Twitter users will now find it easier to spot political campaign ads and find out who paid for them.
Twitter has announced it will display detailed data on its advertisers to any user. The feature, launched yesterday (28 June), will allow anyone to be able to search for an account and examine every ad run by said account over the past seven days.
In the US, users will be able to see billing data, ad spend information, demographic targeting data and the number of views received by a tweet. The ‘Ad Transparency Center’ had been in the works for a number of months.
Standing up to scrutiny
The alterations from Twitter follow some intense scrutiny in terms of fake accounts, spam and political interference both from the general public and international political authorities. Back in May of this year, the platform began enforcing stricter rules requiring advertisers running political campaigns for federal US elections to certify they were located in the US.
A similar move was carried out by Facebook earlier this year. The social media platform launched a massive, searchable archive of political ads in the US and it also launched other transparency tools around the world, Ireland included. Facebook will also allow users to see listings of all active ad campaigns, regardless of the political content of the ads. A log of page name changes will also be publicly available.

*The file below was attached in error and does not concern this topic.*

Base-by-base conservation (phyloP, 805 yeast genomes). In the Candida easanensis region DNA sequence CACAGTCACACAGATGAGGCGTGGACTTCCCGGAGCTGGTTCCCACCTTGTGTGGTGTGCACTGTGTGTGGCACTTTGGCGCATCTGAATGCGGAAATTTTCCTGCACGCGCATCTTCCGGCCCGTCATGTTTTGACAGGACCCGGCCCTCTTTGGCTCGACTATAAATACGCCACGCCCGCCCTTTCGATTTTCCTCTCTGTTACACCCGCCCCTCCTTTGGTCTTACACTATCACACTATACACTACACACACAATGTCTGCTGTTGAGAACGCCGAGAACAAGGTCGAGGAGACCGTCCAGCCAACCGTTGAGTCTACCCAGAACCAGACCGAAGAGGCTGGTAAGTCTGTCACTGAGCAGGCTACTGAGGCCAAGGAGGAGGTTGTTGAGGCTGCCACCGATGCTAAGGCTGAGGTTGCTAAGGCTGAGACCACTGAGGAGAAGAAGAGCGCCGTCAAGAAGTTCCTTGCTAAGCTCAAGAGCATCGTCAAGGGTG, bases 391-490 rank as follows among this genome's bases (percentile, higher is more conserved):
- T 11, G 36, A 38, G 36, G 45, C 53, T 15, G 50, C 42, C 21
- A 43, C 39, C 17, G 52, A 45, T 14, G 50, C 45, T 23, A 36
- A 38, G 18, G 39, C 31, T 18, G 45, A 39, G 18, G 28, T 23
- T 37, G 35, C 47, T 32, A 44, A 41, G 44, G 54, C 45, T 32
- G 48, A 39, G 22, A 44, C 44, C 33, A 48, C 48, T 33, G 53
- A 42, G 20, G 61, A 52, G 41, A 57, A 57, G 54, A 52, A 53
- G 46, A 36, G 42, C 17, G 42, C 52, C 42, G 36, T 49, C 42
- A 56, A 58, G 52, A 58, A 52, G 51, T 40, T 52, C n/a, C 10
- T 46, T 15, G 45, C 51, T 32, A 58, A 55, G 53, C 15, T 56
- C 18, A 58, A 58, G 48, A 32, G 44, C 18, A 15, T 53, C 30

How will the feature work?
Initially, all global Twitter advertisers will be included, but only US federal election campaign ads that fall under the new policy will be shown. Google also said it would be launching a similar transparency hub this summer.
Twitter stated: “If an ad is reported and taken down from Twitter, it will be tombstoned in the Ads Transparency Center within approximately 24 hours. If the account was suspended, tweets will not be shown in the ATC. The same applies to deleted users and tweets.”
Twitter said it would be developing a new policy for issue-based ads and would also be enhancing the transparency hub in general.
Twitter app open on mobile phone resting on Apple keyboard. Image: BigTunaOnline/Shutterstock